Post-cardiac catheterization access site complications and low-molecular-weight heparin following cardiac catheterization

Lee A. MacDonald, Sheridan Meyers, Charles L. Bennett, Dan Fintel, Neal Grosshans, Raffy Syegco, Charles J. Davidson*

*Corresponding author for this work

Research output: Contribution to journalArticlepeer-review

25 Scopus citations


The low molecular weight heparin enoxaparin is often administered to patients on long-term anticoagulation regimens who temporarily discontinue warfarin prior to undergoing invasive procedures. The clinical outcome of all enoxaparin-treated patients who underwent cardiac catheterization or coronary artery interventional procedures (n = 119) was evaluated. A total of 5 patients (4.2%) requiring anticoagulation (3 with chronic atrial fibrillation and 2 with ventricular thrombi) developed severe late enoxaparin-associated hemorrhagic or vascular complications at the femoral arterial puncture site between 3 and 11 days postprocedure. Complications included development of femoral arterial pseudoaneurysm (n = 3), hypotension (systolic blood pressure < 90 mmHg) (n = 2), acute decrease in hemoglobin levels to < 8.5 mg/dl (n = 4) and cardiac arrest (n = 1). In patients receiving standard dose enoxaparin after percutaneous invasive cardiac procedures, there is the potential for delayed and severe access site hemorrhagic and vascular complications.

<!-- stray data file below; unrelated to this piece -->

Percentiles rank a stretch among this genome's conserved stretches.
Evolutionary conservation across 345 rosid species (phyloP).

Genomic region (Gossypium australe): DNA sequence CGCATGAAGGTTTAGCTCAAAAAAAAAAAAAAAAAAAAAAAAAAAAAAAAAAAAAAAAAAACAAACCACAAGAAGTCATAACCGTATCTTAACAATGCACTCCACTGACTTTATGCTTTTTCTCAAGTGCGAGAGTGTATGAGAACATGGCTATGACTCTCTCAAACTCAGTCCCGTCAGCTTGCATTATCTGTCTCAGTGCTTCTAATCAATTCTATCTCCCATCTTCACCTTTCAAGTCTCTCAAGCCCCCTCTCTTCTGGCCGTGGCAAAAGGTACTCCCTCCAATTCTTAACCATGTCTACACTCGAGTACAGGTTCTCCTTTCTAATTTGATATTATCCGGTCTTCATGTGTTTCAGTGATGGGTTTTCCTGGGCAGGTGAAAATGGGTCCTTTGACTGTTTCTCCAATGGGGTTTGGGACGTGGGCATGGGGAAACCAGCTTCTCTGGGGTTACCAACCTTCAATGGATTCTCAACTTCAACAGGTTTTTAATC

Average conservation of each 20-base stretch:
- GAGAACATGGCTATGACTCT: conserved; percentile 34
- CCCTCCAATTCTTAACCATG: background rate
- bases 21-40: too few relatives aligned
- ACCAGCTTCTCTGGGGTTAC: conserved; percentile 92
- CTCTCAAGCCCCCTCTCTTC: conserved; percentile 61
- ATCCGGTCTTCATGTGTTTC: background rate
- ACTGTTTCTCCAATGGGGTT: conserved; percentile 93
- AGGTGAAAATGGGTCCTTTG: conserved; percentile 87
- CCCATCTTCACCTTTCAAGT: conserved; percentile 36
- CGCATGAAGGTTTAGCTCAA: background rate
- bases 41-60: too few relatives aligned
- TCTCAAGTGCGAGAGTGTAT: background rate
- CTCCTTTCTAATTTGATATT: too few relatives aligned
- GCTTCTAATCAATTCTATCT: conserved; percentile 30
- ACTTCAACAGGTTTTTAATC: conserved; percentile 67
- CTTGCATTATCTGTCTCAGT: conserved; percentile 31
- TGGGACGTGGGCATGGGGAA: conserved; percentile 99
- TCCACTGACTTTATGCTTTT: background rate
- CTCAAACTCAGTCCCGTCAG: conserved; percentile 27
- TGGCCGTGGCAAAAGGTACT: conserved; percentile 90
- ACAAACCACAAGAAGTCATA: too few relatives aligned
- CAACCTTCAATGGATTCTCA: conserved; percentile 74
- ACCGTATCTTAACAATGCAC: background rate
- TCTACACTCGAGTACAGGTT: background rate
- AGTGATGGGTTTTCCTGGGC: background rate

Original languageEnglish (US)
Pages (from-to)60-62
Number of pages3
JournalJournal of Invasive Cardiology
Issue number2
StatePublished - Feb 1 2003


  • Complications
  • Enoxaparin

ASJC Scopus subject areas

  • General Medicine


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